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This eBook from the Gutenberg Project consists of approximately 341 pages of information about Father Payne.

“It is rather muddling,” said Father Payne, “but, in a general way, the point is this.  When pose is a deliberate attempt to deceive other people for your own credit, it is detestable.  But when it is merely harmless drama, to add to the interest of life and to retain your own self-respect, it’s an amiable foible, and need not be discouraged.  The real question is whether it is assumed seriously, or whether it is all a sort of joke.  We all like to play our little games, and I find it very easy to forgive a person who enjoys dressing up, so to speak, and making remarks in character.  Come, I’ll confess my sins in public.  If I meet a stranger in the roads, I rather like to be thought a bluff and hearty English squire, striding about my broad acres.  I prefer that to being thought a retired crammer, a dominie who keeps a school and calls it an academy, as Lord Auchinleck said of Johnson.  But if I pretended in this house to be a kind of abbot, and glided about in a cassock with a gold cross round my neck, conferring a benediction on everyone, and then retired to my room to read a French novel and to drink whisky-and-soda, that would be a very unpleasant pose indeed!”

We all implored Father Payne to adopt it, and he said he would give it his serious consideration.

LXV

OF REVENANTS

I was sitting in the garden one evening in summer with Father Payne and Barthrop.  Barthrop was going off next day to Oxford, and was trying to persuade Father Payne to come too.

“No,” he said, “I simply couldn’t!  Oxford is the city east of the sun and west of the moon—­like as a dream when one awaketh!  I don’t hold with indulging fruitless sentiment, particularly about the past.”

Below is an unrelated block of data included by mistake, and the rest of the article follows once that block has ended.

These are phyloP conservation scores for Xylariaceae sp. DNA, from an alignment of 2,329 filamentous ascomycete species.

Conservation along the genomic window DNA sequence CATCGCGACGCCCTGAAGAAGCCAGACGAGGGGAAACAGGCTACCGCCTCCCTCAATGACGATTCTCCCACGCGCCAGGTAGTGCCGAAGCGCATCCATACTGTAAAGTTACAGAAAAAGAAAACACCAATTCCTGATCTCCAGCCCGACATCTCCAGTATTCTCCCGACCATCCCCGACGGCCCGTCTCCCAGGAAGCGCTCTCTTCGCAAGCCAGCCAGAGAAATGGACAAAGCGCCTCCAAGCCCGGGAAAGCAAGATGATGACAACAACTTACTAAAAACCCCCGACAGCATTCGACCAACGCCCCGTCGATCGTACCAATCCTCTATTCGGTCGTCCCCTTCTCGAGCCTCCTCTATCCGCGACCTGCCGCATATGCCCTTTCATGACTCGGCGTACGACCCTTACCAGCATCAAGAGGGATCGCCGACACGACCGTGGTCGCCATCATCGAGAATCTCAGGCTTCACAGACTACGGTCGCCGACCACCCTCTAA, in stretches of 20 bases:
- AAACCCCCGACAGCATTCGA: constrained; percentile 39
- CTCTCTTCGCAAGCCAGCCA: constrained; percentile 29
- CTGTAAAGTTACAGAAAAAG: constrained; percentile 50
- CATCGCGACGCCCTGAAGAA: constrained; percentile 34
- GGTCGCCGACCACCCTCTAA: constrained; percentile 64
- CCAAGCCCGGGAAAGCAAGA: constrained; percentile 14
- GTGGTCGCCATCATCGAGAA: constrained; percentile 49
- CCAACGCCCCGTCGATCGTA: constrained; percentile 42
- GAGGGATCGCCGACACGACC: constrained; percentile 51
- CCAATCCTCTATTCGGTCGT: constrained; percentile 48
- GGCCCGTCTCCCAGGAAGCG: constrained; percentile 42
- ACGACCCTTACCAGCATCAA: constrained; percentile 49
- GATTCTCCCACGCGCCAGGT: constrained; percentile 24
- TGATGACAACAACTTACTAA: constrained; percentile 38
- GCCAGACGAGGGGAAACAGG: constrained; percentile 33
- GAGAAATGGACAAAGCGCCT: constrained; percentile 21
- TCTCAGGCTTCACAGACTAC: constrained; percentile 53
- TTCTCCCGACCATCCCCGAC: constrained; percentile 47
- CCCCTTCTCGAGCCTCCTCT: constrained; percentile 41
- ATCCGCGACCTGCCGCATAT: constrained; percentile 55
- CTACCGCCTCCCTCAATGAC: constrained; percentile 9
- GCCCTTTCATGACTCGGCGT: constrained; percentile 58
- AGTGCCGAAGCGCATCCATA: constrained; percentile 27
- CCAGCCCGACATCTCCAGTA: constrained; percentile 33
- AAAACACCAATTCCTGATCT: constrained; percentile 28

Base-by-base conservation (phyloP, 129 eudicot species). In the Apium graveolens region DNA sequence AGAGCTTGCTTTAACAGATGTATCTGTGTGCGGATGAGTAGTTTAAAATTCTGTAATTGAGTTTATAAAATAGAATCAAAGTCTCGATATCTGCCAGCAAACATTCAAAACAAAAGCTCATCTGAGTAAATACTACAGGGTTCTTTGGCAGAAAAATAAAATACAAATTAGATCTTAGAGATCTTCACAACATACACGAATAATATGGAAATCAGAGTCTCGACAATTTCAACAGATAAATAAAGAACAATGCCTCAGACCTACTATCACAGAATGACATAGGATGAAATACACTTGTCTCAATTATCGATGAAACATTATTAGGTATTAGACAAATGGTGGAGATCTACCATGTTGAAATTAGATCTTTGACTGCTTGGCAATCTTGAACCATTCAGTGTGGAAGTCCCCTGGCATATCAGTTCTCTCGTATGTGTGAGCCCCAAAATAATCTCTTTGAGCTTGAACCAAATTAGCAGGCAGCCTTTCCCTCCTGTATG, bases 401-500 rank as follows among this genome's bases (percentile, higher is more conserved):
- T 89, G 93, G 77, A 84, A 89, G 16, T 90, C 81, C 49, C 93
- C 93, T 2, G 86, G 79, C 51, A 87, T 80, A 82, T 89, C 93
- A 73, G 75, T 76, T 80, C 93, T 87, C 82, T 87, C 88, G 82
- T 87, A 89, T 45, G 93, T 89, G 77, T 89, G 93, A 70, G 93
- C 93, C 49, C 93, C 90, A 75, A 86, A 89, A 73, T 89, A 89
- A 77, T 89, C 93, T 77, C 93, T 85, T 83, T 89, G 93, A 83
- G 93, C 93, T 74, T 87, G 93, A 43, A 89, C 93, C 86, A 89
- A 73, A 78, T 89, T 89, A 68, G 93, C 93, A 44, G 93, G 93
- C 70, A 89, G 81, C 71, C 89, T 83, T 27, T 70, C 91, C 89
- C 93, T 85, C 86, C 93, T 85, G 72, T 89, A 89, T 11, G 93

“But isn’t it rather a pity?” said Barthrop.  “After all, most emotions are useless, if you come to that!  Why should you cut yourself off from a place you are so fond of, and which is quite the most beautiful place in England too?  Isn’t it rather—­well,—­weak?”

“Yes,” said Father Payne, “it’s weak, no doubt!  That is to say, if I were differently made, more hard-hearted, more sure of myself, I should go, and I should enjoy myself, and moon about, and bore you to death with old stories about the chimes at midnight—­everybody would be a dear old boy or a good old soul, and I should hand out tips, and get perfectly maudlin in the evenings over a glass of claret.  That’s the normal thing, no doubt—­that’s what a noble-minded man in a novel of Thackeray’s would do!”

“Well,” said Barthrop, “you know best—­but I expect that if you did take the plunge and go there, you would find yourself quite at ease.”

“I might,” said Father Payne; “but then I also might not—­and I prefer not to risk it.  You see, it would be merely wallowing in sentiment—­and I don’t approve of sentiment.  I want my emotions to live with, not to bathe in!”

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